Four years. Eleven wins. Eight submissions. Zero losses. Stacks of hardware.

The above stats pretty much sum up the professional career of 28-year-old Georgian mixed martial artist Zviad Lazishvili. Pretty impressive, right? The craziest part is that he hasn’t seen the inside of a cage in four and a half years.

“After 2015, I decided to take care of my business,” Lazishvili told Combat Press. “I took some time off and moved to Moscow, where I signed with Strela promotion. I had four fight camps, and, unfortunately, four of them were canceled in fight weeks due to my opponents’ injuries. Then, I got injured and had to do surgery. It took a long time to recover and then I moved to the [United States] and needed some time to get back to shape.”



From May to June of 2015, Lazishvili fought three times before he started facing this series of setbacks. However, it was not the first time he had faced adversity in his life.

“I grew up in a small town called Kobuleti in the Republic of Georgia,” Lazishvili said. “It’s a very beautiful city with a mixture of mountains and sea. In my childhood, unfortunately, the crime rate was high, and I was basically fighting every day in the street. I guess I had developed some fighting skills, and, later, when I started training seriously, it helped me to learn everything very fast. Despite those bad parts, I remember my childhood as the happiest time. I had a chance to learn so many things and got lifetime experience in a very short time with my big and amazing family.”

Lazishvili grew up in a wrestling family and might have done a lot of fighting without actual training. As he got older, he decided to formally learn the crafts that he had already grown accustomed to through the school of hard knocks. At age 19, he started down his current path.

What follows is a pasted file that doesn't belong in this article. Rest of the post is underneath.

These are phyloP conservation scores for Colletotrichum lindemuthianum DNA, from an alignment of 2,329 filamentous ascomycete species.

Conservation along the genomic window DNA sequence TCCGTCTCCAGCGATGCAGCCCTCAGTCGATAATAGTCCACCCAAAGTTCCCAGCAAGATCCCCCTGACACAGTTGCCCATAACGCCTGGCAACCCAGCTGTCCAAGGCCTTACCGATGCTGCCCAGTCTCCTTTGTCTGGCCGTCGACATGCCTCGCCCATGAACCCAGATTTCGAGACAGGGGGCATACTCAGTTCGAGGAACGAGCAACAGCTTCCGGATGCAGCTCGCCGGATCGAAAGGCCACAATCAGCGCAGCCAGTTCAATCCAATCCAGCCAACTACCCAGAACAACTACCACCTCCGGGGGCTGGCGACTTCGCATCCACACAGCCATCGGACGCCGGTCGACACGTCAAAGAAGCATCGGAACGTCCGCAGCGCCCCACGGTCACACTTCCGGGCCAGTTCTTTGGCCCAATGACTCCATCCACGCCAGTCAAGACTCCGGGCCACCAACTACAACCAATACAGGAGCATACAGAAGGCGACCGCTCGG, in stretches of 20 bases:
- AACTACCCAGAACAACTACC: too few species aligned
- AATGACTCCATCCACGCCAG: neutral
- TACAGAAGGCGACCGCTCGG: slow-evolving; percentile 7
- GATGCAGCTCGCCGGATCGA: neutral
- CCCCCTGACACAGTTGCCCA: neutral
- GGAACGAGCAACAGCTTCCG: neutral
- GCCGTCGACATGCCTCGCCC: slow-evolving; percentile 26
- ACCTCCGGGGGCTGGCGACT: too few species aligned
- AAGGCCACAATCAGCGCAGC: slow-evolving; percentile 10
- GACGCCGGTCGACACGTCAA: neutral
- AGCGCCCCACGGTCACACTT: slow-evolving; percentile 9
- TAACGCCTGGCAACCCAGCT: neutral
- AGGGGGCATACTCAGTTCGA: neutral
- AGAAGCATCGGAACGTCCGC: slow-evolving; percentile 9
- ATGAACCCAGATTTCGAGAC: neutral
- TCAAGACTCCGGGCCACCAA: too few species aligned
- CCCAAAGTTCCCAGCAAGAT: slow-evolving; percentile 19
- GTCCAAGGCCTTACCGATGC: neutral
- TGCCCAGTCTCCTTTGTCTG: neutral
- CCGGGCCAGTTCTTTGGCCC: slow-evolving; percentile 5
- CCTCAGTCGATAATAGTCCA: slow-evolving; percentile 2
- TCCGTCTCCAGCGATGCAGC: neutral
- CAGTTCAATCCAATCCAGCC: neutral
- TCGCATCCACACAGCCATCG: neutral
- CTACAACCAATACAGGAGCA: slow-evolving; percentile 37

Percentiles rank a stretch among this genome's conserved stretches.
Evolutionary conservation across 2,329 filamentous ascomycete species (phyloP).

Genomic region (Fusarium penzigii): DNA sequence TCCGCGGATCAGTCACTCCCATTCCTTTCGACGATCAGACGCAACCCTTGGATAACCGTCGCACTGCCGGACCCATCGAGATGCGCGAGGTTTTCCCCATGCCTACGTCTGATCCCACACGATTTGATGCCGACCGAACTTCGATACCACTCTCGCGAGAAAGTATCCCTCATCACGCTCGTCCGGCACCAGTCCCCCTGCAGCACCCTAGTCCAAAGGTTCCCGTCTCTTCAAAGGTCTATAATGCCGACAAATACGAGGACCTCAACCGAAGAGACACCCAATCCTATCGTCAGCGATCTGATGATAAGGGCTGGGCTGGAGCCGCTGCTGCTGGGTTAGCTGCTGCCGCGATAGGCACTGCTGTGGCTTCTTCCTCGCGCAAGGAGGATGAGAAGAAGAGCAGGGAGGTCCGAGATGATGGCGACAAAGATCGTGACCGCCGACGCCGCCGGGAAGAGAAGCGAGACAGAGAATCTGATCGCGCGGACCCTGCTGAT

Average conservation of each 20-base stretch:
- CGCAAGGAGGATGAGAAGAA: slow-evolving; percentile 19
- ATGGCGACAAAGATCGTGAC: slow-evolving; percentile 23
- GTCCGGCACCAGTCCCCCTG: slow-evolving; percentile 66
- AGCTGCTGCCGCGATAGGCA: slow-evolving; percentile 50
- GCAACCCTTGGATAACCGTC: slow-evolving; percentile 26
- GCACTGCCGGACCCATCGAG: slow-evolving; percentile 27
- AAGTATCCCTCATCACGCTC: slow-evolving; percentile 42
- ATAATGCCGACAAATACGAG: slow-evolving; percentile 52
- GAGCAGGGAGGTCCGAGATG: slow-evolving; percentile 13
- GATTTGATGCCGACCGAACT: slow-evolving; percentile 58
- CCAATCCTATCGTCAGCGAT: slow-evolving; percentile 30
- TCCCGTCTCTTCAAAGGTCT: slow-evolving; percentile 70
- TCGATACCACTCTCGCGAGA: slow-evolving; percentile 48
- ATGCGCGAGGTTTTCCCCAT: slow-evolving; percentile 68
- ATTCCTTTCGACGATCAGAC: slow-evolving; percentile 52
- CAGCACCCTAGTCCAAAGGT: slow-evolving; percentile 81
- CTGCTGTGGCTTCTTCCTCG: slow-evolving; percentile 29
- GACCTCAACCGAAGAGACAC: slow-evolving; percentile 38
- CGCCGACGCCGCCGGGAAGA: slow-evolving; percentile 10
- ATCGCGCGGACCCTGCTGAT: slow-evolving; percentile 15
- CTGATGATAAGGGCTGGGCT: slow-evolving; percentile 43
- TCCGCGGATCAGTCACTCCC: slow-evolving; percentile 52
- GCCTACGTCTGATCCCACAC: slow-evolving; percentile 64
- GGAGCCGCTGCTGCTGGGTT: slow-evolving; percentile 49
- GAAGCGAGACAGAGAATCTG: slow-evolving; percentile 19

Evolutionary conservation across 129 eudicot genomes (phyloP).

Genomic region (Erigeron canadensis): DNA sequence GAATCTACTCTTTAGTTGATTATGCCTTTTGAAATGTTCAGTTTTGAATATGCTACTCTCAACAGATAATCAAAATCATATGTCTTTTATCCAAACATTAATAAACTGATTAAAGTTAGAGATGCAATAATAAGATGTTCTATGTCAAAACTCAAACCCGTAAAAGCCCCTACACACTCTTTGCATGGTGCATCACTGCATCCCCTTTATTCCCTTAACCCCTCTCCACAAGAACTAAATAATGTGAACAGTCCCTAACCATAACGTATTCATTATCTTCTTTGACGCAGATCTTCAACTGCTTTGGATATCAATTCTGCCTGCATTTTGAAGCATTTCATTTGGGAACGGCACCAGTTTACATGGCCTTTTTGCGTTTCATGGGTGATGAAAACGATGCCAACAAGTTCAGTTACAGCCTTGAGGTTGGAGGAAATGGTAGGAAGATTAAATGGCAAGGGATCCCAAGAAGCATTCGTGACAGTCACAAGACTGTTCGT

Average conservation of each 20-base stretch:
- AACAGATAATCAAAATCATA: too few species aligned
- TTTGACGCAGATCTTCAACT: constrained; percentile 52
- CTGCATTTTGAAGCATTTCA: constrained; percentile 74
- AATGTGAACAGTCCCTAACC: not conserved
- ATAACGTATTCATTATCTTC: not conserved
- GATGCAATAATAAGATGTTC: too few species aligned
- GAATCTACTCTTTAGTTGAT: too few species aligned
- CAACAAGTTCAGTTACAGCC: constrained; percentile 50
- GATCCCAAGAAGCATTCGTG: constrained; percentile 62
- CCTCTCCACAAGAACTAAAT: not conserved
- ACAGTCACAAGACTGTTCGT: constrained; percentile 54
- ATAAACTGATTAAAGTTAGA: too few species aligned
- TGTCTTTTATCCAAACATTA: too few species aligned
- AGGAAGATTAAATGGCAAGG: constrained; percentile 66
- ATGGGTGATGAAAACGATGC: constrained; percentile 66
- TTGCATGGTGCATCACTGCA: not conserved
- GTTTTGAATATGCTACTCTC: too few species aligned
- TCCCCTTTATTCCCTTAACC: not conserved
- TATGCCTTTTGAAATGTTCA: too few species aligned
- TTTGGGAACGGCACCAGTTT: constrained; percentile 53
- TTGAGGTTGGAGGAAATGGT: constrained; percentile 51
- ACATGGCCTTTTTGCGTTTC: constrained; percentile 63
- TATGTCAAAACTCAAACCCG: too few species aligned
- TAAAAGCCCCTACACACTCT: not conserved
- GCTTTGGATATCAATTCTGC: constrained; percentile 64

“I officially started training combat sports in order to learn self-defense,” Lazishvili explained. “I was very lucky that I was surrounded by a couple of professional fighters since the beginning, and I got hooked on MMA. I became obsessed with MMA, because it was of diverse emotions and feelings, and I loved the fact that I could learn multiple combat sports. I can say that MMA changed my life in so many different aspects. It taught me to be more calm, patient, and focused in everything that I do. I will never back down until I achieve my goal.”

Lazishvili currently trains at Kaizen MMA in Virginia under the tutelage of Nima Mazhari, Najim Wali, Toney Waldecker and Gustavo Tutera. He was more than ready to get back in the cage this fall. He was scheduled to face veteran Josh Huber at a Legacy Fighting Alliance card in Broomfield, Colo. However, a week before the event, things got postponed. The LFA’s broadcast partner, AXS TV, had come under new ownership and abruptly ended its relationship with the organization. The LFA had to delay a couple of events, but the promotion is now back on its feet with UFC Fight Pass. The show — LFA’s 79th event — will go on this Friday night at the 1STBANK Center in Broomfield.